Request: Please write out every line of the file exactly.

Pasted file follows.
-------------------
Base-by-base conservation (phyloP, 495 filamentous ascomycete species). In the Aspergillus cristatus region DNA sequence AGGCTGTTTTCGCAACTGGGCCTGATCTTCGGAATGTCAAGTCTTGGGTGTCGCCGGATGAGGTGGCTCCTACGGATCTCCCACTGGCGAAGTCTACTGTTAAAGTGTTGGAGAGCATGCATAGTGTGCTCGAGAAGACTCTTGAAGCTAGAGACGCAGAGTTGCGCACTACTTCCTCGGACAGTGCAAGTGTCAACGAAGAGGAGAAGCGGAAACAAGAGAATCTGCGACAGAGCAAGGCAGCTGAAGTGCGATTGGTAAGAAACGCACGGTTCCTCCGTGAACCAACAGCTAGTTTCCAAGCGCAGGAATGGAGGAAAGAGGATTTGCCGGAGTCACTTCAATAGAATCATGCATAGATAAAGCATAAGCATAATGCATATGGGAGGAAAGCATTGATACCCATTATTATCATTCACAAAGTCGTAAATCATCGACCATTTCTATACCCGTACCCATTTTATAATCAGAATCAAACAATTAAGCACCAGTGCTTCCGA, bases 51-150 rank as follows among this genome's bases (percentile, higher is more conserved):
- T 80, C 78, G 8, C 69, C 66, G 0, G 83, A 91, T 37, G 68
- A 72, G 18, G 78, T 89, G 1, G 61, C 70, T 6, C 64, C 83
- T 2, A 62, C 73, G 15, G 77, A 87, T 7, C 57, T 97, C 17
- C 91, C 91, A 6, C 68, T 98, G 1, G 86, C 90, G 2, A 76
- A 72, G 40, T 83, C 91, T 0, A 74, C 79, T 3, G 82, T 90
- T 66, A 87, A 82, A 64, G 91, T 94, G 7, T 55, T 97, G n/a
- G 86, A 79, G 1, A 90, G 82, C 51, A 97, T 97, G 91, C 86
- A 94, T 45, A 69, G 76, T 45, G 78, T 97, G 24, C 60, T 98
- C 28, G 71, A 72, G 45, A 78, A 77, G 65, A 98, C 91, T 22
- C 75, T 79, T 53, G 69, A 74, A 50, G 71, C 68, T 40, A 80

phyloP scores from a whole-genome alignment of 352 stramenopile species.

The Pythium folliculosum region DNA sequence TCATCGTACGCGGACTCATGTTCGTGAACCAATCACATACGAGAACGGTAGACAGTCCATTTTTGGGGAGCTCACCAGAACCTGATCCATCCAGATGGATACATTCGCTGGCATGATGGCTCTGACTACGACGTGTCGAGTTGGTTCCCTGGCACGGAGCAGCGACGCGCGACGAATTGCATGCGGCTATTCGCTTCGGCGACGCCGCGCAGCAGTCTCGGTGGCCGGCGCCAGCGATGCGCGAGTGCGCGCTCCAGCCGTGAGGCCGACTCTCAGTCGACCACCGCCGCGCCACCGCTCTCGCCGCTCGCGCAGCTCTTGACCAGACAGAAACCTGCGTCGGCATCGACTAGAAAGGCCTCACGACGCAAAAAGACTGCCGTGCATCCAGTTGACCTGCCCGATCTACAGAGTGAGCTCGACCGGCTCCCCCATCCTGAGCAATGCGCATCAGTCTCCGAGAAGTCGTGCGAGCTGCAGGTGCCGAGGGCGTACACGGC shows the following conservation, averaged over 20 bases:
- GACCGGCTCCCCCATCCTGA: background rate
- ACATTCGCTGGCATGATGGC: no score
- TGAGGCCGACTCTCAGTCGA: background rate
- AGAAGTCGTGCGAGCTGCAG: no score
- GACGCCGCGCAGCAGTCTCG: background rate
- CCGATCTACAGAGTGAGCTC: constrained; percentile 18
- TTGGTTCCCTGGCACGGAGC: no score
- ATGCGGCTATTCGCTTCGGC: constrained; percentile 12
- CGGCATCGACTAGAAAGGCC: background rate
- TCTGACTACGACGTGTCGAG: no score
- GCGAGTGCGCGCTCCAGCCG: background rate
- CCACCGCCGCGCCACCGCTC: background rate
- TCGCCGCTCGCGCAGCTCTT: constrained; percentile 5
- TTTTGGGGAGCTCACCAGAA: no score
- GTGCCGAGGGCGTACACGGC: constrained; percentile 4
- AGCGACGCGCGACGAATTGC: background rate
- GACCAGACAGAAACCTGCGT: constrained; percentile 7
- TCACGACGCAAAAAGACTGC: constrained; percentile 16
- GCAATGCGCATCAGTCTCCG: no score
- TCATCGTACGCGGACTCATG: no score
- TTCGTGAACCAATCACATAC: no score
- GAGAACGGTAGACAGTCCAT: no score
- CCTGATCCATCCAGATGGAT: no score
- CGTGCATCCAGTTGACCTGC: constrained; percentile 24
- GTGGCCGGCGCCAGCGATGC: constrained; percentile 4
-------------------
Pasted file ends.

Base-by-base conservation (phyloP, 495 filamentous ascomycete species). In the Aspergillus cristatus region DNA sequence AGGCTGTTTTCGCAACTGGGCCTGATCTTCGGAATGTCAAGTCTTGGGTGTCGCCGGATGAGGTGGCTCCTACGGATCTCCCACTGGCGAAGTCTACTGTTAAAGTGTTGGAGAGCATGCATAGTGTGCTCGAGAAGACTCTTGAAGCTAGAGACGCAGAGTTGCGCACTACTTCCTCGGACAGTGCAAGTGTCAACGAAGAGGAGAAGCGGAAACAAGAGAATCTGCGACAGAGCAAGGCAGCTGAAGTGCGATTGGTAAGAAACGCACGGTTCCTCCGTGAACCAACAGCTAGTTTCCAAGCGCAGGAATGGAGGAAAGAGGATTTGCCGGAGTCACTTCAATAGAATCATGCATAGATAAAGCATAAGCATAATGCATATGGGAGGAAAGCATTGATACCCATTATTATCATTCACAAAGTCGTAAATCATCGACCATTTCTATACCCGTACCCATTTTATAATCAGAATCAAACAATTAAGCACCAGTGCTTCCGA, bases 51-150 rank as follows among this genome's bases (percentile, higher is more conserved):
- T 80, C 78, G 8, C 69, C 66, G 0, G 83, A 91, T 37, G 68
- A 72, G 18, G 78, T 89, G 1, G 61, C 70, T 6, C 64, C 83
- T 2, A 62, C 73, G 15, G 77, A 87, T 7, C 57, T 97, C 17
- C 91, C 91, A 6, C 68, T 98, G 1, G 86, C 90, G 2, A 76
- A 72, G 40, T 83, C 91, T 0, A 74, C 79, T 3, G 82, T 90
- T 66, A 87, A 82, A 64, G 91, T 94, G 7, T 55, T 97, G n/a
- G 86, A 79, G 1, A 90, G 82, C 51, A 97, T 97, G 91, C 86
- A 94, T 45, A 69, G 76, T 45, G 78, T 97, G 24, C 60, T 98
- C 28, G 71, A 72, G 45, A 78, A 77, G 65, A 98, C 91, T 22
- C 75, T 79, T 53, G 69, A 74, A 50, G 71, C 68, T 40, A 80

phyloP scores from a whole-genome alignment of 352 stramenopile species.

The Pythium folliculosum region DNA sequence TCATCGTACGCGGACTCATGTTCGTGAACCAATCACATACGAGAACGGTAGACAGTCCATTTTTGGGGAGCTCACCAGAACCTGATCCATCCAGATGGATACATTCGCTGGCATGATGGCTCTGACTACGACGTGTCGAGTTGGTTCCCTGGCACGGAGCAGCGACGCGCGACGAATTGCATGCGGCTATTCGCTTCGGCGACGCCGCGCAGCAGTCTCGGTGGCCGGCGCCAGCGATGCGCGAGTGCGCGCTCCAGCCGTGAGGCCGACTCTCAGTCGACCACCGCCGCGCCACCGCTCTCGCCGCTCGCGCAGCTCTTGACCAGACAGAAACCTGCGTCGGCATCGACTAGAAAGGCCTCACGACGCAAAAAGACTGCCGTGCATCCAGTTGACCTGCCCGATCTACAGAGTGAGCTCGACCGGCTCCCCCATCCTGAGCAATGCGCATCAGTCTCCGAGAAGTCGTGCGAGCTGCAGGTGCCGAGGGCGTACACGGC shows the following conservation, averaged over 20 bases:
- GACCGGCTCCCCCATCCTGA: background rate
- ACATTCGCTGGCATGATGGC: no score
- TGAGGCCGACTCTCAGTCGA: background rate
- AGAAGTCGTGCGAGCTGCAG: no score
- GACGCCGCGCAGCAGTCTCG: background rate
- CCGATCTACAGAGTGAGCTC: constrained; percentile 18
- TTGGTTCCCTGGCACGGAGC: no score
- ATGCGGCTATTCGCTTCGGC: constrained; percentile 12
- CGGCATCGACTAGAAAGGCC: background rate
- TCTGACTACGACGTGTCGAG: no score
- GCGAGTGCGCGCTCCAGCCG: background rate
- CCACCGCCGCGCCACCGCTC: background rate
- TCGCCGCTCGCGCAGCTCTT: constrained; percentile 5
- TTTTGGGGAGCTCACCAGAA: no score
- GTGCCGAGGGCGTACACGGC: constrained; percentile 4
- AGCGACGCGCGACGAATTGC: background rate
- GACCAGACAGAAACCTGCGT: constrained; percentile 7
- TCACGACGCAAAAAGACTGC: constrained; percentile 16
- GCAATGCGCATCAGTCTCCG: no score
- TCATCGTACGCGGACTCATG: no score
- TTCGTGAACCAATCACATAC: no score
- GAGAACGGTAGACAGTCCAT: no score
- CCTGATCCATCCAGATGGAT: no score
- CGTGCATCCAGTTGACCTGC: constrained; percentile 24
- GTGGCCGGCGCCAGCGATGC: constrained; percentile 4